It is worth noting a few things here-

A) Having multiple logs will assist in making more accurate corrections here. As you can see by this log my #2 cylinder was acting up, but normally it's my #4 that is weak. Not many changes would be made if I went by the #2 cylinder in this instance, but because I'm familiar with the history of my car I would skip that cylinder when making changes. The more you datalog and evaluate the more you'll see trends and have information to base your decisions off of.

B) The red highlighted numbers in column U are the timing ceiling, and you won't advance above that without changing whatever is holding you back there. I prefer not to, but there are many people that raise the ceiling as much as they raise the base. I'm obviously not near it on this crap fuel, but I ride it for the last 1k rpm or so on 93. If you're against the ceiling it will be noted in the Spark Limit Source column (highlighted in AA 75 on down) to identify exactly what table is limiting you.

C) I adjust all of my 1.4 and higher loads to be the same across all 16 HDFX tables. This is common amongst the community and the first 40 rows of data explain why, but from row 41 on you should have a good idea as to why I don't make sweeping changes across the lower load areas of all 16 tables-they're normally not all used at the same time. Collect a log of normal driving with all 15 HDFX Weight monitors and you'll quickly understand. In fact, I would go as far as saying to not even worry about collecting HDFX while doing WOT datalogs simply because it will give you better resolution in your datalog, but for every other type of driving you should.

D) I highlighted a couple of borderline clips in AB4 and AB7. This could be from a poor transition between tables (not likely given the HDFX Weights) or from not having the best fuel transition from punching the throttle or from the sudden cam change messing up the VE model. It's worth looking into when you see them, but you can't always correct for it to my understanding. I'm still looking into more info for that.

So that's basically it, I think. Again, this is strictly for optimizing ignition and if you go back later and make additional VE or fueling changes this most likely will need to be readdressed. There are a multitude of strategies to use when approaching this, and be cognizant of the fact that there are additional timing compensations within ATR that could be skewing your results depending on the environment. When in doubt make smaller corrections than you would like and work up-it's significantly easier than dealing with a datalog that has knock compensation.

I can post examples of the other types of logs if anyone would like, but it basically follows this exact breakdown, just with changes to the data-collection process and what I'm ultimately looking for within each type of log that I collect.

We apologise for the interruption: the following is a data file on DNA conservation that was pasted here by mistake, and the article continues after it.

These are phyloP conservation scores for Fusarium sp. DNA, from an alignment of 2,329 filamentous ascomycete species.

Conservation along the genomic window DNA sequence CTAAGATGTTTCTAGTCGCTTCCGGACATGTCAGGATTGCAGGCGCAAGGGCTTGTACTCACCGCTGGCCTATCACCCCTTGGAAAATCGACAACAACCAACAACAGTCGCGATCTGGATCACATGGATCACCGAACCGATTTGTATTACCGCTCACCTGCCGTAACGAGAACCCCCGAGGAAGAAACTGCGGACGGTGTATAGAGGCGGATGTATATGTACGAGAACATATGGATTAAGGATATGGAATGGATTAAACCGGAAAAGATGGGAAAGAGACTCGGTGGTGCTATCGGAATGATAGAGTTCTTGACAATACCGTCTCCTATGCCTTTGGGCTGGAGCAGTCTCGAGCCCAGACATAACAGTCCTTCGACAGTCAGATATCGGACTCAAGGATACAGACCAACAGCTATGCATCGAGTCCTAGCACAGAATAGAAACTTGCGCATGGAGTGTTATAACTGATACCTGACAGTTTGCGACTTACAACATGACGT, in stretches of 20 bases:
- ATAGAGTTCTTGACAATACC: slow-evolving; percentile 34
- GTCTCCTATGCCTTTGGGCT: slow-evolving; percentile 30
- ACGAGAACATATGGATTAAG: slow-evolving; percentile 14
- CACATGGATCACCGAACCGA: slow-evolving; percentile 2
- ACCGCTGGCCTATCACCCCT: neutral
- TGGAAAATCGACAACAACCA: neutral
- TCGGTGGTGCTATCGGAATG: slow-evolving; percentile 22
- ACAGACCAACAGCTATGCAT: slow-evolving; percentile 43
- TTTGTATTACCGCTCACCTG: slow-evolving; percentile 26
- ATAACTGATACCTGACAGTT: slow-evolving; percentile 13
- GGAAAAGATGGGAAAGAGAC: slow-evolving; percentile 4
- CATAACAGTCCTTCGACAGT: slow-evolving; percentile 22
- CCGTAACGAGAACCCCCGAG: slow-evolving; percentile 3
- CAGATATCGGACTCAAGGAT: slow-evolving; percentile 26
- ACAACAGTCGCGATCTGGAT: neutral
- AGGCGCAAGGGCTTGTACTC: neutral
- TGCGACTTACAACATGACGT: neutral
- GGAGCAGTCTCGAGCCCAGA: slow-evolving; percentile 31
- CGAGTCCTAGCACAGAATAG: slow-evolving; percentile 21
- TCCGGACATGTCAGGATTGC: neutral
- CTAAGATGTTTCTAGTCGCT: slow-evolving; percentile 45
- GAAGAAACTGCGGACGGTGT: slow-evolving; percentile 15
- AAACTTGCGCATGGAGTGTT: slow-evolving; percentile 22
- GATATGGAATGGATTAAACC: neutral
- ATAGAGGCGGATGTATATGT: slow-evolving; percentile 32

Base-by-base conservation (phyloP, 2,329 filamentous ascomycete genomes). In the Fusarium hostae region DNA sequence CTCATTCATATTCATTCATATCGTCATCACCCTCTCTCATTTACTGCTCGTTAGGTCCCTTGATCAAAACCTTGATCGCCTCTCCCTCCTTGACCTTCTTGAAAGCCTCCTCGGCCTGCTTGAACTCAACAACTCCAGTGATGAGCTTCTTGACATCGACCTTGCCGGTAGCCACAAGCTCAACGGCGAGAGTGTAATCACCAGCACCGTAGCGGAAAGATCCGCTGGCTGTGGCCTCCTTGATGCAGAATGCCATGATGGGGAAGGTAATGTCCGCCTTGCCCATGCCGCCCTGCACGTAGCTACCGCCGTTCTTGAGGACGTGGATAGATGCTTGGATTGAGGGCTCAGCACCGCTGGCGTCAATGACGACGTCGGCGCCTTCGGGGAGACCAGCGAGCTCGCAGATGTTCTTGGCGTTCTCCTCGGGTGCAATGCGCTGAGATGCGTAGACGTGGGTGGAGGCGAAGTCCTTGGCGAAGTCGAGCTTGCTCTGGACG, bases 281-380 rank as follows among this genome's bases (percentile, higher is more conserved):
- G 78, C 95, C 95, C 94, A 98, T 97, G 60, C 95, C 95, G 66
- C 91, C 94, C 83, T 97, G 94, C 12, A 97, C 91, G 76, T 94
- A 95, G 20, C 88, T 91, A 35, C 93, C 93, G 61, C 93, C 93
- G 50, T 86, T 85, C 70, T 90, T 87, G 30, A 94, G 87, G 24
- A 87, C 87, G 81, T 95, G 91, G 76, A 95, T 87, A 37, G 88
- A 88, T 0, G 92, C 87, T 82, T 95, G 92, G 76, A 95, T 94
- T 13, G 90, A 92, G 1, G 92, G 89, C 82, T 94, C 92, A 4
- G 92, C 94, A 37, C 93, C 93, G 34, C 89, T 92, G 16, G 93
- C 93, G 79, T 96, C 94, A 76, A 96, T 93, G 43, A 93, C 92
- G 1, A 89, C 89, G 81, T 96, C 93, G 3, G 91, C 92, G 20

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That Guy
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Discussion Starter #35
A breakdown of the changes made from the datalog above.

Here is the base table I'll be working with. Again, it doesn't really matter because the changes would be applied across all BL tables from 1.4 load on, and the only cylinder I'm looking at (due to cumulative experience) is cylinder 4-



Due to the log, we're beginning with this area of the table-



This entire section of table was referenced/utilized in one second (rows 2-9), and according to the HDFX weights every single table had some influence, no matter how minor. Because the cylinder ultimately hit the timing asked and because of the borderline clips, my initial assumption is that the issue is going to lie in my fueling-not the timing. I will leave this area alone currently.

Rows 10-21 all show the cylinder hitting the timing asked, without corrections. This is another area that I will leave alone.

Shortly after I pass 3500 rpm in row 21, I begin to see timing additions made in row 22. Due to the resolution of the table we are still in the 1.8+ load, and because we're transitioning up to 4k we can rightfully assume that that cell is low. It's worth noting here that the cylinder is only showing 1.9 degrees advance and that the timing base is 1.4, even though the cell shows that I'm asking for 2 degrees. I'm not currently going to be concerned with what is actually compensating the table because I know the history of the car and the limited amount of correction that I'm allowing with my KS approach, so I'm going to go ahead and add half a degree of timing at 4k.



At this point (where I've made a change) on other logs I might consider blending surrounding rows, but it's only half of a degree of timing and there's plenty more data so I'll hold off on that for now. At row 35 you'll see that half a degree was pulled from the advance. Because of this I'm going to hold off on making a decision at the 5k mark and proceed to 6k, because the timing adjustment made at 4k will affect the next pull in this area as well. At row 48 we can see that we have now begun to fall below the 1.8 load row on the table, so we'll have to take the 1.6l row into account as well.